The young scholar clutches the book
to his chest as he works his way through the crowd. Campo dei Fiori is packed; it’s
a jubilee year and Rome teems with pilgrims, beggars and pickpockets. He edges forward,
brushing aside the vendors who tug at his sleeve. Days earlier, a small item in
a local broadsheet caught his eye. A Dominican monk from Nola was to be put to death,
having exhausted the patience and goodwill of the authorities. The scholar sighs.
His heart is heavy at the prospect. It is not yet a century since the death of Leonardo,
but enlightenment has dimmed so much that it seems like eons.
With difficulty, the scholar climbs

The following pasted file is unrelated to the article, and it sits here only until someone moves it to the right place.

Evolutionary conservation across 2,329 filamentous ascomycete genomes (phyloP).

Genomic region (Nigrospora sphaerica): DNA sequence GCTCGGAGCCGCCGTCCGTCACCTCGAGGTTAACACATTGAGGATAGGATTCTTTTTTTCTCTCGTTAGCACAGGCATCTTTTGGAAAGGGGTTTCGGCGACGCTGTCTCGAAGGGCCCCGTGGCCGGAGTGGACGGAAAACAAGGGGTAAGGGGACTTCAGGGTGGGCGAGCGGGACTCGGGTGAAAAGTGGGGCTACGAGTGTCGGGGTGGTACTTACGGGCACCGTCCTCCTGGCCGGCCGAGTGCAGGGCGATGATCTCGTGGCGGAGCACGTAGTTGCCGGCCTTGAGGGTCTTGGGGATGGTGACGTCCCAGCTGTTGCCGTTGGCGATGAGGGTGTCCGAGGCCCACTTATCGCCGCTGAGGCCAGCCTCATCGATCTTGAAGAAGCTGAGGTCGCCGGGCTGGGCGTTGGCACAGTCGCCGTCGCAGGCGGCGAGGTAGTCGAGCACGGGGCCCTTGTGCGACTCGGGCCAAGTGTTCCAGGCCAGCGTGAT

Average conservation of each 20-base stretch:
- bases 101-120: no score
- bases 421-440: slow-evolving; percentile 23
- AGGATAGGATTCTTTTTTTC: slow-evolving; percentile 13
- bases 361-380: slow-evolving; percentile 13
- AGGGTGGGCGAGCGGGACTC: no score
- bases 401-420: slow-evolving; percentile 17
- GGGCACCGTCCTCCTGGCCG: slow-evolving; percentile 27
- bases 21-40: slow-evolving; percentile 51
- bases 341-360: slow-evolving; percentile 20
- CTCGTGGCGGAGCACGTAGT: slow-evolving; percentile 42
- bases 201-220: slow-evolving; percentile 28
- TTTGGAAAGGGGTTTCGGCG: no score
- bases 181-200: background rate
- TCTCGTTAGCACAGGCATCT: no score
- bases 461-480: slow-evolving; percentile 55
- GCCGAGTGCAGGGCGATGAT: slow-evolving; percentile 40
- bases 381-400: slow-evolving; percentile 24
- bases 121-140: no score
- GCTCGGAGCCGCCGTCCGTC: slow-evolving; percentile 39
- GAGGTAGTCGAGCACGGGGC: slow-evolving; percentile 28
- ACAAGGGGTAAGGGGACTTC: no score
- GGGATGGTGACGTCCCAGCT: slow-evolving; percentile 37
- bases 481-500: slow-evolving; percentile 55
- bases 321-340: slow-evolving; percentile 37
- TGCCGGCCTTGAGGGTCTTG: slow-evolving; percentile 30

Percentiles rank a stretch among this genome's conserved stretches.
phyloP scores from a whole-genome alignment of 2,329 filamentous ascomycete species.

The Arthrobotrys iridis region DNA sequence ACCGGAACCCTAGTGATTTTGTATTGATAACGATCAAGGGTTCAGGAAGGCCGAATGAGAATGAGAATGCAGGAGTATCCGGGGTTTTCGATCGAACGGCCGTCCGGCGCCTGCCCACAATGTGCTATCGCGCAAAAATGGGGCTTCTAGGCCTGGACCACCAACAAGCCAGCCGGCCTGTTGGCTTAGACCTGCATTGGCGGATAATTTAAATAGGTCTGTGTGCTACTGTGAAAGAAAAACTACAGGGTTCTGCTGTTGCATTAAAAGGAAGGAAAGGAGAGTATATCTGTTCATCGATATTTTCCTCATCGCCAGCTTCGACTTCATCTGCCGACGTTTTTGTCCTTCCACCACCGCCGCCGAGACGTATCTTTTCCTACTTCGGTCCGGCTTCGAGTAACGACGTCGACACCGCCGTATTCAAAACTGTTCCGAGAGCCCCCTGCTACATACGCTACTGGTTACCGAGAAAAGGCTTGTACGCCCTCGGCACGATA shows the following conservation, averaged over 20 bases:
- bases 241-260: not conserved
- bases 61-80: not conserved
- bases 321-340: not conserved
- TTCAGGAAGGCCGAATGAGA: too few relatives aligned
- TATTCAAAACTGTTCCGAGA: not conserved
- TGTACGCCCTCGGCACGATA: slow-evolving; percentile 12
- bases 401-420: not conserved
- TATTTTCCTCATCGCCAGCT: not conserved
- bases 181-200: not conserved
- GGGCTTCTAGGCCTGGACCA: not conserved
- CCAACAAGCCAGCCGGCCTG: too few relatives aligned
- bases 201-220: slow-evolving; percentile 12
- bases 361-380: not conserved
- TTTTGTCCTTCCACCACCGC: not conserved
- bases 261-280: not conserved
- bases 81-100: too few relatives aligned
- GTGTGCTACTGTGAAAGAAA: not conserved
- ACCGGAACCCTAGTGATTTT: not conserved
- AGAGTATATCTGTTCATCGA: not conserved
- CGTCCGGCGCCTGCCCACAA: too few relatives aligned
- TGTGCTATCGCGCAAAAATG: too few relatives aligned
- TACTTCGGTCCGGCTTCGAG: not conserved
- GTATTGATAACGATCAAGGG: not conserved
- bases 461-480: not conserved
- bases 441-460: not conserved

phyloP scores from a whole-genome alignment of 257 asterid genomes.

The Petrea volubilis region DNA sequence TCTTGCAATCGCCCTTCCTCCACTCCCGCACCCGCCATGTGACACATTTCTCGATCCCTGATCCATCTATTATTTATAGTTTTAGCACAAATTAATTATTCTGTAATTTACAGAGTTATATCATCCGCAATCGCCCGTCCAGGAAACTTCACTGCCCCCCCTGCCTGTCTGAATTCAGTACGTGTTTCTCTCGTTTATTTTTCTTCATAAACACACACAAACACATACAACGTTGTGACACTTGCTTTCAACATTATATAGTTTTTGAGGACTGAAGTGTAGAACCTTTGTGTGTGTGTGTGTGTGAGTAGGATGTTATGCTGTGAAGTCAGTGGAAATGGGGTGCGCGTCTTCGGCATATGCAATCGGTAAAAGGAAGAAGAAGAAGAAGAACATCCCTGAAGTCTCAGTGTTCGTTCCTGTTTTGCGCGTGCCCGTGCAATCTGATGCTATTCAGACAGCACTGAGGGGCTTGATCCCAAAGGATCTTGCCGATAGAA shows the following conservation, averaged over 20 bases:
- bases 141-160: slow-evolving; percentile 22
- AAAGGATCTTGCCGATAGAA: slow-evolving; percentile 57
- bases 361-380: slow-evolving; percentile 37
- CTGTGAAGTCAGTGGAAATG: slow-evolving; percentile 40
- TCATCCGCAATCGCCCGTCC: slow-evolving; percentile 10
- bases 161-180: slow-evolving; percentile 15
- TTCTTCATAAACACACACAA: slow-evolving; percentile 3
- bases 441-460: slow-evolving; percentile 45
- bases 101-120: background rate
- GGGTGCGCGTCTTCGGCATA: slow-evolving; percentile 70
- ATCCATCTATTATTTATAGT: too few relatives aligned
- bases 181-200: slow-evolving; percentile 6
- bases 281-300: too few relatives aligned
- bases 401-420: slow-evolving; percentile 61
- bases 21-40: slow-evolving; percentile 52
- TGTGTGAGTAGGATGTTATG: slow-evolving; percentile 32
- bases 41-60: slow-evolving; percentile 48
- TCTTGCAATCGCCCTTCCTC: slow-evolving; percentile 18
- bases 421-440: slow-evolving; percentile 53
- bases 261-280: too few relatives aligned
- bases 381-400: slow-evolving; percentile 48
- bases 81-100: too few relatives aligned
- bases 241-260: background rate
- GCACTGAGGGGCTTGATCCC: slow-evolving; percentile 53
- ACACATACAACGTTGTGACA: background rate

scaffolding behind a merchant stall so he can see over the heads of the mob. Yelling
at the far side of the square tells him that Bruno has arrived, having been paraded
naked through the streets of Rome. He is bound with thick rope to the stake while
a local functionary reads the charges. The scholar can only catch fragments: “…impenitent
heretic…failure to recant…persistent follies.”
A soldier drives a nail through
Bruno’s tongue and into his jaw to stop him from speaking. As a token of mercy,
the soldier hangs a bag of gunpowder around his neck to speed the end of his suffering.
Bruno shakes his head as the crucifix is offered to him. Shouts fill the air; lit
torches are raised and then lowered. The scholar cannot bear to watch; he pushes
his way out of the square.